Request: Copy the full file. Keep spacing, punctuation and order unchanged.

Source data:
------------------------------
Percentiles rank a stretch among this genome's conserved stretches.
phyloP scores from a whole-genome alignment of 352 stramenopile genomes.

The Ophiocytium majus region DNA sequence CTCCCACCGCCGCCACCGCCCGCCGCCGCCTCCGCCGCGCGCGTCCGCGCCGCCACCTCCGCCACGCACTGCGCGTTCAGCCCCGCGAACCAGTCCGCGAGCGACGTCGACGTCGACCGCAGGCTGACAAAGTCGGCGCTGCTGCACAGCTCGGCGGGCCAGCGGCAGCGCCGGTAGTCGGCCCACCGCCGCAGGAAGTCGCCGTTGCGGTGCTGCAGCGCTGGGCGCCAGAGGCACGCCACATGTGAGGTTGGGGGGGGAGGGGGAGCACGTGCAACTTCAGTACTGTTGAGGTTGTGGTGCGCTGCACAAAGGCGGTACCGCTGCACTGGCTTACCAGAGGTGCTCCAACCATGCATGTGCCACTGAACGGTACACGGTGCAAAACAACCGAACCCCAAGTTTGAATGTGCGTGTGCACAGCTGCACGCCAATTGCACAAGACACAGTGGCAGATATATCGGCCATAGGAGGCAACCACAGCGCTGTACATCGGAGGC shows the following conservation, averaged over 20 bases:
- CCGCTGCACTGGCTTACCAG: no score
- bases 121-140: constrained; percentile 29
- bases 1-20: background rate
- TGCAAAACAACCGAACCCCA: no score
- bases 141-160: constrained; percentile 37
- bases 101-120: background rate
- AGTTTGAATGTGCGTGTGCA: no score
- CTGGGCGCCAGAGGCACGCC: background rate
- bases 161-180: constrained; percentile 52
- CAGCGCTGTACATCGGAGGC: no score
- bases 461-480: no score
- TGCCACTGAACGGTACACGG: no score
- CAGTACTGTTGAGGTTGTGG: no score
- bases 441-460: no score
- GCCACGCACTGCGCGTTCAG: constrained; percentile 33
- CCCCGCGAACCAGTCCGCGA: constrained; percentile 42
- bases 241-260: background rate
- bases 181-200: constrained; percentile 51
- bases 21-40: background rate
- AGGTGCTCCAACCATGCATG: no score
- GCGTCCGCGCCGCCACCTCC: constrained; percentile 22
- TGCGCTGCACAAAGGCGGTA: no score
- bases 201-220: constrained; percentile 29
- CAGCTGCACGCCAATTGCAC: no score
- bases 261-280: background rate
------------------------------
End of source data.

Percentiles rank a stretch among this genome's conserved stretches.
phyloP scores from a whole-genome alignment of 352 stramenopile genomes.

The Ophiocytium majus region DNA sequence CTCCCACCGCCGCCACCGCCCGCCGCCGCCTCCGCCGCGCGCGTCCGCGCCGCCACCTCCGCCACGCACTGCGCGTTCAGCCCCGCGAACCAGTCCGCGAGCGACGTCGACGTCGACCGCAGGCTGACAAAGTCGGCGCTGCTGCACAGCTCGGCGGGCCAGCGGCAGCGCCGGTAGTCGGCCCACCGCCGCAGGAAGTCGCCGTTGCGGTGCTGCAGCGCTGGGCGCCAGAGGCACGCCACATGTGAGGTTGGGGGGGGAGGGGGAGCACGTGCAACTTCAGTACTGTTGAGGTTGTGGTGCGCTGCACAAAGGCGGTACCGCTGCACTGGCTTACCAGAGGTGCTCCAACCATGCATGTGCCACTGAACGGTACACGGTGCAAAACAACCGAACCCCAAGTTTGAATGTGCGTGTGCACAGCTGCACGCCAATTGCACAAGACACAGTGGCAGATATATCGGCCATAGGAGGCAACCACAGCGCTGTACATCGGAGGC shows the following conservation, averaged over 20 bases:
- CCGCTGCACTGGCTTACCAG: no score
- bases 121-140: constrained; percentile 29
- bases 1-20: background rate
- TGCAAAACAACCGAACCCCA: no score
- bases 141-160: constrained; percentile 37
- bases 101-120: background rate
- AGTTTGAATGTGCGTGTGCA: no score
- CTGGGCGCCAGAGGCACGCC: background rate
- bases 161-180: constrained; percentile 52
- CAGCGCTGTACATCGGAGGC: no score
- bases 461-480: no score
- TGCCACTGAACGGTACACGG: no score
- CAGTACTGTTGAGGTTGTGG: no score
- bases 441-460: no score
- GCCACGCACTGCGCGTTCAG: constrained; percentile 33
- CCCCGCGAACCAGTCCGCGA: constrained; percentile 42
- bases 241-260: background rate
- bases 181-200: constrained; percentile 51
- bases 21-40: background rate
- AGGTGCTCCAACCATGCATG: no score
- GCGTCCGCGCCGCCACCTCC: constrained; percentile 22
- TGCGCTGCACAAAGGCGGTA: no score
- bases 201-220: constrained; percentile 29
- CAGCTGCACGCCAATTGCAC: no score
- bases 261-280: background rate